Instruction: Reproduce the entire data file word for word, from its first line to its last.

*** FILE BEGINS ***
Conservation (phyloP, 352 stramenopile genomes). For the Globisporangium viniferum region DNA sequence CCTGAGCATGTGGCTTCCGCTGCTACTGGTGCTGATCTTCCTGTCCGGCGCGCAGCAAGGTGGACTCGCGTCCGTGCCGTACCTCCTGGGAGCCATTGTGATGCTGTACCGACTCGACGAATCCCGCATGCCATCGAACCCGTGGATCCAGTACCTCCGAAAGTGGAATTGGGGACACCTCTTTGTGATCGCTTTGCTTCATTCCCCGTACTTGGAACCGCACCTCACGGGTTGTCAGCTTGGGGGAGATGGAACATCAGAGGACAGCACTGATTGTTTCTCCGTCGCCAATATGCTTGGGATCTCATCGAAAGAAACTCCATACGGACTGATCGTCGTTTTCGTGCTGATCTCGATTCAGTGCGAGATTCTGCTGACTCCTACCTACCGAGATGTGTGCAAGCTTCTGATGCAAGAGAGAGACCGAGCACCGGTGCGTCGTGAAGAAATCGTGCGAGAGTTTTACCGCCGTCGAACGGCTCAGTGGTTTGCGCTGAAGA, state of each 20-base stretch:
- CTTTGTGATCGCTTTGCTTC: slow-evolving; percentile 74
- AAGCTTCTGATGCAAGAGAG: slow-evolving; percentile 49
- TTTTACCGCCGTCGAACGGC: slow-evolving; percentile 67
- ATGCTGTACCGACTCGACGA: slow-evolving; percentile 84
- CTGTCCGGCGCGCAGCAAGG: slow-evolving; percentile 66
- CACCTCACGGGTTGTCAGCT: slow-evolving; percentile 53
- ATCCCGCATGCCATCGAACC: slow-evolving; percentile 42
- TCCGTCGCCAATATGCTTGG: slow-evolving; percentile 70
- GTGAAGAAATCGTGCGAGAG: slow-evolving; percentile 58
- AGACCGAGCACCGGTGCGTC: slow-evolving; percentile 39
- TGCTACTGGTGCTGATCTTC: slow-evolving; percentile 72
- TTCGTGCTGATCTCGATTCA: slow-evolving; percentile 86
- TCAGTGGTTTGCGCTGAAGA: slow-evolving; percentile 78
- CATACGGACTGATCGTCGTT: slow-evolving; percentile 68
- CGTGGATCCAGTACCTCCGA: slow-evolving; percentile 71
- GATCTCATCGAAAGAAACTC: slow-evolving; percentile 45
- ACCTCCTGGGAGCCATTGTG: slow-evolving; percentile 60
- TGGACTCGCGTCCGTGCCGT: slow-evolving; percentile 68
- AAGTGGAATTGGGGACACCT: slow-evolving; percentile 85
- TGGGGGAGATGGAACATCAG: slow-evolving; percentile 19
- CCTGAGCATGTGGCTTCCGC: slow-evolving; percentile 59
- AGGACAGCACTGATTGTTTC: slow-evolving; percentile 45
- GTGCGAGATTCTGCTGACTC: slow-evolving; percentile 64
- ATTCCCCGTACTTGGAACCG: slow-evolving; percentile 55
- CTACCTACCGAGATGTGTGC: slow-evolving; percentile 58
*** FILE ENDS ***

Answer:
Conservation (phyloP, 352 stramenopile genomes). For the Globisporangium viniferum region DNA sequence CCTGAGCATGTGGCTTCCGCTGCTACTGGTGCTGATCTTCCTGTCCGGCGCGCAGCAAGGTGGACTCGCGTCCGTGCCGTACCTCCTGGGAGCCATTGTGATGCTGTACCGACTCGACGAATCCCGCATGCCATCGAACCCGTGGATCCAGTACCTCCGAAAGTGGAATTGGGGACACCTCTTTGTGATCGCTTTGCTTCATTCCCCGTACTTGGAACCGCACCTCACGGGTTGTCAGCTTGGGGGAGATGGAACATCAGAGGACAGCACTGATTGTTTCTCCGTCGCCAATATGCTTGGGATCTCATCGAAAGAAACTCCATACGGACTGATCGTCGTTTTCGTGCTGATCTCGATTCAGTGCGAGATTCTGCTGACTCCTACCTACCGAGATGTGTGCAAGCTTCTGATGCAAGAGAGAGACCGAGCACCGGTGCGTCGTGAAGAAATCGTGCGAGAGTTTTACCGCCGTCGAACGGCTCAGTGGTTTGCGCTGAAGA, state of each 20-base stretch:
- CTTTGTGATCGCTTTGCTTC: slow-evolving; percentile 74
- AAGCTTCTGATGCAAGAGAG: slow-evolving; percentile 49
- TTTTACCGCCGTCGAACGGC: slow-evolving; percentile 67
- ATGCTGTACCGACTCGACGA: slow-evolving; percentile 84
- CTGTCCGGCGCGCAGCAAGG: slow-evolving; percentile 66
- CACCTCACGGGTTGTCAGCT: slow-evolving; percentile 53
- ATCCCGCATGCCATCGAACC: slow-evolving; percentile 42
- TCCGTCGCCAATATGCTTGG: slow-evolving; percentile 70
- GTGAAGAAATCGTGCGAGAG: slow-evolving; percentile 58
- AGACCGAGCACCGGTGCGTC: slow-evolving; percentile 39
- TGCTACTGGTGCTGATCTTC: slow-evolving; percentile 72
- TTCGTGCTGATCTCGATTCA: slow-evolving; percentile 86
- TCAGTGGTTTGCGCTGAAGA: slow-evolving; percentile 78
- CATACGGACTGATCGTCGTT: slow-evolving; percentile 68
- CGTGGATCCAGTACCTCCGA: slow-evolving; percentile 71
- GATCTCATCGAAAGAAACTC: slow-evolving; percentile 45
- ACCTCCTGGGAGCCATTGTG: slow-evolving; percentile 60
- TGGACTCGCGTCCGTGCCGT: slow-evolving; percentile 68
- AAGTGGAATTGGGGACACCT: slow-evolving; percentile 85
- TGGGGGAGATGGAACATCAG: slow-evolving; percentile 19
- CCTGAGCATGTGGCTTCCGC: slow-evolving; percentile 59
- AGGACAGCACTGATTGTTTC: slow-evolving; percentile 45
- GTGCGAGATTCTGCTGACTC: slow-evolving; percentile 64
- ATTCCCCGTACTTGGAACCG: slow-evolving; percentile 55
- CTACCTACCGAGATGTGTGC: slow-evolving; percentile 58